Bharti Airtel says promoters’ stake to come down post rights issue

The promoter group’s stake in Bharti Airtel will come down to around 62% from the current 67% after the completion of the Rs 25,000-crore rights issue which the telecom firm has announced. This is because the promoter group has renounced its right for shares worth Rs 5,000 crore (around 5%) in favour of the Singapore government’s investing arm GIC which will be investing this amount.

The promoter group comprising, Bharti Group, Bharti Telecom and Singapore Telecommunications (Singtel) will subscribe to Rs 11,785.7 crore. Of this, Singtel will invest Rs 3,750 crore, the company said in a separate statement, representing its rights entitlement for its direct stake of 15%. Bharti Telecom will renounce its right for shares worth Rs 5,000 crore in favour of GIC, Singtel added. This renunciation is from the stake held by Singtel. As a result, post the issue, Singtel’s effective stake in Bharti Airtel will come down to be 35.2%, from the current 39%, but it will still remain the single-largest shareholder in Bharti Airtel.

Bharti Airtel said in a statement that its promoter and promoter group also reserved the right to subscribe either itself or through investors for additional shares in the issue, including in the event of under subscription by the public, in line with the current laws.

Bharti Telecom holds a 51% stake in Bharti Airtel. Within Bharti Telecom, 51% is held by the Bharti family and 49% by Singtel. The effective interest of Bharti family in Bharti Airtel is around 27% while that of Singtel is 39%. This 39% will come down to 35% after the completion of the rights issue.
The company’s rights issue price has been set at Rs 220 per fully-paid equity share.

Meanwhile, GIC’s investment in Bharti will mark its third largest investment in an Indian company after it struck deals with mortgage lender HDFC and real estate developer DLF.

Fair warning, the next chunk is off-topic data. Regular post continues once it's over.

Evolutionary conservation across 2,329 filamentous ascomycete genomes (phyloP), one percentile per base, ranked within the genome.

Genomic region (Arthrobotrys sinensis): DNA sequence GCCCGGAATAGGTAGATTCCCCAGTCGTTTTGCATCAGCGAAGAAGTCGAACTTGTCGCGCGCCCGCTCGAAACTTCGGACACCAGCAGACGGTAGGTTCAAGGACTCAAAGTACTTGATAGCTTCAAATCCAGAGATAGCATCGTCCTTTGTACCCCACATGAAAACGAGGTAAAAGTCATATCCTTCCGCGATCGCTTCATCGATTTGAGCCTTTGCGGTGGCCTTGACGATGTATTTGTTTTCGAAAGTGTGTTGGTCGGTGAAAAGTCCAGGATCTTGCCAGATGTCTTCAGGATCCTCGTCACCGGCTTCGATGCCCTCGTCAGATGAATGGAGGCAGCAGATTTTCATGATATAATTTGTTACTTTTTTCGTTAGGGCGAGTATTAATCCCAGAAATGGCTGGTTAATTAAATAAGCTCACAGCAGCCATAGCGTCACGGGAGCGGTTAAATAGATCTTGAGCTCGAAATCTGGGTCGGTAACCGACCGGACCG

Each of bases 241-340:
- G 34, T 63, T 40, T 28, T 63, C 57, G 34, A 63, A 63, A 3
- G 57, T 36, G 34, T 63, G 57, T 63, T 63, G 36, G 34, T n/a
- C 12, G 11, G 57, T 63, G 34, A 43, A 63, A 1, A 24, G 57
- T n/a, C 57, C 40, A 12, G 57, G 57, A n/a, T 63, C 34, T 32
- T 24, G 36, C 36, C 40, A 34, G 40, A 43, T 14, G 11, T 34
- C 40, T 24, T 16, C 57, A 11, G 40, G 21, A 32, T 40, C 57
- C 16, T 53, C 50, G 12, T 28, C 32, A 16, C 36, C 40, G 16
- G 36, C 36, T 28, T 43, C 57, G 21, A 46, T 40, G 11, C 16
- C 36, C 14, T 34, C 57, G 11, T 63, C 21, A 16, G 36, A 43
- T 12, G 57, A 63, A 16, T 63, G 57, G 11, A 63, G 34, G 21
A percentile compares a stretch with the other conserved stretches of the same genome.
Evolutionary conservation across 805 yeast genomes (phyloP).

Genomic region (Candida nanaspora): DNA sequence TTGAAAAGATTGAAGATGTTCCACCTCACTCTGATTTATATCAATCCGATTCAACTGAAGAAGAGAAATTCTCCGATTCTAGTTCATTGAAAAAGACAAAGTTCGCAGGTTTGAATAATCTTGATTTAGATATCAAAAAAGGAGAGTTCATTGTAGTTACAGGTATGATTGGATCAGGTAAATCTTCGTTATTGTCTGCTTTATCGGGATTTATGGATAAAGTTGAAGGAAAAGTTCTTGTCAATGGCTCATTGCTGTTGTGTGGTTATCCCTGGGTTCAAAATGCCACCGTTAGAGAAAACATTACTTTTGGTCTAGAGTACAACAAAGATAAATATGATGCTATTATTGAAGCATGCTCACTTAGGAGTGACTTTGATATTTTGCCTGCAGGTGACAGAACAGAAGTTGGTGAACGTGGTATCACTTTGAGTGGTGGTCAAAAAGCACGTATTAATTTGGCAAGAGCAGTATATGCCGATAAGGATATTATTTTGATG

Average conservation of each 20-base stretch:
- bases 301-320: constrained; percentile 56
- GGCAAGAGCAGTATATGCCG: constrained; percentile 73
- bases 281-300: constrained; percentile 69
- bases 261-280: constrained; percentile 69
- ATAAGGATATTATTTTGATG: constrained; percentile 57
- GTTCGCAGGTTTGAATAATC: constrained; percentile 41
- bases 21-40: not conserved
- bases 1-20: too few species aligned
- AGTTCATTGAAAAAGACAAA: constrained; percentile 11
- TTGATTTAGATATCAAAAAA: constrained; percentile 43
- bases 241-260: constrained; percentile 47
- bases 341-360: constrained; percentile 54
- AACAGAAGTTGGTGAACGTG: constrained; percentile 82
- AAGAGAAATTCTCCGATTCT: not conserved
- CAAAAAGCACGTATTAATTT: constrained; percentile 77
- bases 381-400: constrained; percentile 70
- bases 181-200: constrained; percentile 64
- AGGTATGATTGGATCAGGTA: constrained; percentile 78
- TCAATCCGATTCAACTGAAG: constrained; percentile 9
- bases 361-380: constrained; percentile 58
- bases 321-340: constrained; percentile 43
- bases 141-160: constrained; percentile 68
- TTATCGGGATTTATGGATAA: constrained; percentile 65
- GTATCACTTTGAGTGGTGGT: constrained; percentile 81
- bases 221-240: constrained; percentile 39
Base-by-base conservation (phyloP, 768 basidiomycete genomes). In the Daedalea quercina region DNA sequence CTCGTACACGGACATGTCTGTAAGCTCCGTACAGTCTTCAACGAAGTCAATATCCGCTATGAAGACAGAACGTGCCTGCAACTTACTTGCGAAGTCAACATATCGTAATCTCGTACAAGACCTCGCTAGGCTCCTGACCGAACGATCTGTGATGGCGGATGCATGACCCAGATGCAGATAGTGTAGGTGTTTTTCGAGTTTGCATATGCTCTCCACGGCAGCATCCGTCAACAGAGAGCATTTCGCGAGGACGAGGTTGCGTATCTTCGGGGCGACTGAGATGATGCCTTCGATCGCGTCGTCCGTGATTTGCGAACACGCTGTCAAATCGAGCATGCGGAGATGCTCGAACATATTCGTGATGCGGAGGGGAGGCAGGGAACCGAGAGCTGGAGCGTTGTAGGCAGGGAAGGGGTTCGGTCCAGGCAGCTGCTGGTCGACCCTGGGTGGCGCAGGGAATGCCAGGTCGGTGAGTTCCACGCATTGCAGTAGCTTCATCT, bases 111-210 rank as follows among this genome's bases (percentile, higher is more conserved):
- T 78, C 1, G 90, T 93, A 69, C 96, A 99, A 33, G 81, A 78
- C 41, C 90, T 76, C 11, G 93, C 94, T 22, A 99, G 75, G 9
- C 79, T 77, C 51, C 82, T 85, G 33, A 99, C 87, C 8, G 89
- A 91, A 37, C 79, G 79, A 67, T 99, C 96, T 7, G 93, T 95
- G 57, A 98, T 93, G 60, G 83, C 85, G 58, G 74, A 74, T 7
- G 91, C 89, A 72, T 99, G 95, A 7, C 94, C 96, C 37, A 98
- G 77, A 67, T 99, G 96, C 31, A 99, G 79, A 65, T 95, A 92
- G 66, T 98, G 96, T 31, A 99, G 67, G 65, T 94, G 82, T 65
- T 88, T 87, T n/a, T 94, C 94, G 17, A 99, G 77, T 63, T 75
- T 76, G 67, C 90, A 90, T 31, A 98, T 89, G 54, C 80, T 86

GIC last year invested around $800 million in HDFC and pumped in $1.4 billion in the rental arm of DLF a year before that.

Apart from the rights issue, Bharti Airtel also plans to raise Rs 7,000 crore via an offshore bond offering.

Earlier this week, global ratings agency Moody’s had said that Bharti’s proposed rights issue, if completed, is credit positive for the company as it will allow it to reduce debt and improve its liquidity. It said that if the entire proceeds of the issue are used to pay down the debt at the Indian operations immediately, consolidated adjusted debt/Ebitda would
fall down to 3.8 times from 4.5 times at the fiscal year ending March 31, 2019.

The fundraising plan by Bharti Airtel comes at a time when telecom companies continue to bleed with below-cost tariffs even as capex needs are increasing to build a 4G network coverage to effectively compete with Jio.

Bharti Airtel just about managed to stay in the black with a small profit of Rs 86 crore, on the back of an exceptional gain of Rs 1,017 crore in three months of October-December 2018.

On February 5, ratings firm Moody’s had downgraded senior unsecured rating for Bharti as well as the backed senior unsecured notes issued by Bharti’s wholly owned subsidiary, Bharti Airtel Int’l (Netherlands). The ratings firm had assigned a Ba1 corporate family rating (CFR) to Bharti and withdrawn the company’s Baa3 issuer rating, while keeping the ratings outlook negative.

Moody’s has estimated the profitability of Bharti’s Indian mobile segment will remain low over the next several quarters in the absence of a fundamental change in the pricing of mobile services, together with proportional shift in the composition Bharti’s subscriber base to high-end 4G customers.

Bharti’s consolidated total debt in FY18 stood at Rs 1.11 lakh crore versus Rs 1.07 lakh crore in FY17. The company’s standalone debt was at Rs 65,416 crore at the end of March 31, 2018, against Rs 60,095 a year ago.
In the last almost two years, Bharti has been reducing its stake in its listed tower company, Bharti Infratel to reduce debt and take on competition. The company has raised

over Rs 12,000 crore through these stake dilutions. Last December, Bharti decided to further sell a 32% stake in Infratel, valued at close to Rs 15,500 crore to build its capex spends for 4G expansions.

In November 2018, Bharti’s Africa arm raised $1.25 billion through a placement of shares to six global investors, including Warburg Pincus, Temasek, Singtel and SoftBank Group International, amidst its plans to list its African arm by June 2019. Recently, the company also raised $200 million from Qatar Investment Authority (QIA).

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